Hernandez story, already unlikely gem, adds a Series jewel Rookie rises to occasion

Brown has pennant fever

World Series

October 19, 1998|By Roch Kubatko | Roch Kubatko,SUN STAFF

NEW YORK -- Add another chapter to the Orlando Hernandez story. Splice in a few more scenes for the made-for-TV movie. Heck, just build the shrine and get it over with.

The sixth-oldest rookie pitcher to start in a World Series at 29 years and 7 days, "El Duque" showed off his high leg kick and brought down the San Diego Padres in Game 2 at Yankee Stadium. He scattered six hits in seven innings, permitting one run and striking out seven in New York's 9-3 victory.

"He was strike one, strike two. He kept the hitters off-balance. He was impressive," catcher Jorge Posada said of the rookie, who gained experience pitching for the Cuban national team.

"He knows how to pitch. He was coming in to lefties and away to righties. He had a good plan and he followed it all the way."

Hernandez followed his own tough act. He evened the American League Championship Series at 2-2 by blanking Cleveland on three hits over seven innings, and the Yankees haven't lost since.

It wasn't the most dramatic rescue in his life.

Last October, Hernandez watched from the CNN studios in Cuba as half-brother Livan pitched in the World Series for the Florida Marlins and was named Most Valuable Player. In December, he defected with seven others on a raft, getting picked up by the U.S. Coast Guard three days after landing on the Caribbean island of Anguilla Cay. He was granted free agency in mid-January and signed a multi-year contract with the Yankees on March 7.

They've treated him well ever since, averaging 6.9 runs in his starts this season. He usually didn't require that much assistance while going 12-4 with a 3.13 ERA, and he needed very little support last night.

Hernandez retired 10 in a row until shortstop Chris Gomez tripled with two outs in the fifth inning. Gomez scored when Quilvio Veras dumped a broken-bat double into right field, only the Padres' fourth hit to that point. Hernandez escaped a bases-loaded jam in the seventh by getting Greg Vaughn to pop up.

"Every day I think of my family. Every day I think of my friends. And I also think of baseball," said Hernandez, who hasn't lost since Aug. 23.

"Believe me, I think of them with my heart."

Pennant fever ails Brown

Last October, a viral infection struck then-Florida Marlins pitcher Kevin Brown during the National League Championship Series. Now the ace of the Padres' staff, Brown again is fighting a bug at the most inopportune time.

Padres manager Bruce Bochy said Brown was running another fever yesterday, just as he did before starting Game 1 of the

World Series on Saturday. Bochy wasn't aware of Brown's illness until around the sixth inning, but said, "I knew something was up because just looking at Kevin, he didn't look well."

Brown didn't pitch all that well, either, though he left in the seventh with a 5-2 lead. He was charged with four runs and threw 106 pitches in San Diego's 9-6 loss to the New York Yankees.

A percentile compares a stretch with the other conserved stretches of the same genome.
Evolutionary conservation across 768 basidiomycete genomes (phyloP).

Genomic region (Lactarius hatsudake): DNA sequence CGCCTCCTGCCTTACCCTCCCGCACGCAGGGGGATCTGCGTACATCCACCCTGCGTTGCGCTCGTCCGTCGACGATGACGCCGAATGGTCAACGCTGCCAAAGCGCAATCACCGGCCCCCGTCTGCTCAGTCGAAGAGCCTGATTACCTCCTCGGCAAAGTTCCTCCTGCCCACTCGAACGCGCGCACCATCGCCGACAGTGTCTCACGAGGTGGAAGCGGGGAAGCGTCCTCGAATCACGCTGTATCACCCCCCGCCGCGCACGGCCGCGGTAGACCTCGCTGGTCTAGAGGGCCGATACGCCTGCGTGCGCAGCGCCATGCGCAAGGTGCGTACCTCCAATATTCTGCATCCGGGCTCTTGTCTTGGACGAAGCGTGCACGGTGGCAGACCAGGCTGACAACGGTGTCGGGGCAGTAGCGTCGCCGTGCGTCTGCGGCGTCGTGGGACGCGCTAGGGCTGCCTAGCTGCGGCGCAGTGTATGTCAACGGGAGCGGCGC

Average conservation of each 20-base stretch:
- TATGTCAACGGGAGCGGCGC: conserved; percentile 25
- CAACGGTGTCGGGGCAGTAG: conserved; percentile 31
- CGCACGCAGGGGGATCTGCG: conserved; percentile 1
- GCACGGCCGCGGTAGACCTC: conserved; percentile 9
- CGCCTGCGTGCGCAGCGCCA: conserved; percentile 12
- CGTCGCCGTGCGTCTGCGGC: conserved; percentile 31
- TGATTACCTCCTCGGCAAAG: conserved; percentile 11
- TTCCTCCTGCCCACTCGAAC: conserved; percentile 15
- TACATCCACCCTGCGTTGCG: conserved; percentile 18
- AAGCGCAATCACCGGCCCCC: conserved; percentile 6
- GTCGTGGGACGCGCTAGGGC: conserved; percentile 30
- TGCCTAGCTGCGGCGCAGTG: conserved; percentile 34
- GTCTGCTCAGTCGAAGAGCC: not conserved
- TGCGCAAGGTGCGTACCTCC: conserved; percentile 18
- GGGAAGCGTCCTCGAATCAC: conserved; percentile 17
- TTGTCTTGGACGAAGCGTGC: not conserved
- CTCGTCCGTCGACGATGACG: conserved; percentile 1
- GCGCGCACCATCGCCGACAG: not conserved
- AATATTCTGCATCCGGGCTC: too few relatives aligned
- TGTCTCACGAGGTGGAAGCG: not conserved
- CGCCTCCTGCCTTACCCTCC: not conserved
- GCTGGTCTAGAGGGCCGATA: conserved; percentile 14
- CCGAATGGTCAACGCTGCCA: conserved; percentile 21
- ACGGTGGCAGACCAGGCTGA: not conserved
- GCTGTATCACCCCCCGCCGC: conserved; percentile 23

Brown's not the only Padres pitcher feeling under the weather. Last night's starter, Andy Ashby, and scheduled Game 3 starter Sterling Hitchcock also have been ill, though to a lesser degree.

"I don't know how they got sick," Bochy said. "I don't know who the host is here, but somebody spread something around."

Brown, who also had a knot on his left shin after being hit in the second inning, could pitch Game 4 on short rest.

Vaughn rests leg as DH

Bochy used Vaughn as his designated hitter last night and started John Vander Wal in left field against Hernandez. Vaughn still is bothered by a sore left thigh, though it didn't affect his swing in Game 1, when he produced the 40th multi-homer game in World Series history by connecting twice off David Wells.

Vaughn said the cool weather in Game 1 caused his leg to tighten. "I still feel it," he said, "but I have all winter to rest it."

Vander Wal, making his first career postseason start, had a single and double in three at-bats.

Sterling, indeed

He was a nine-game winner and occasional starter during the regular season, not the type of pitcher who's supposed to be remembered in the playoffs. But the Padres' Hitchcock is leaving October prints all over the place.

Hitchcock, 27, is 3-0 in the postseason going into his Game 3 start tomorrow. In 16 innings, he's allowed just two runs and eight hits, and opponents are batting .151 against him. He was named MVP of the NLCS after defeating Atlanta twice, including the decisive sixth game.

If that's not enough to brighten Hitchcock's days, he'll be facing the team that brought him into the majors before trading him to Seattle for Tino Martinez.

"I think where Sterling really turned it around was out of spring training," Bochy said. "He did not make our rotation and we put him in the bullpen. Just seems like it woke him up a little bit, maybe, but more than that it just got him more aggressive. All season he did a good job for us and pitched some of our finest games, and he has carried that into the postseason."

Left field for Davis?

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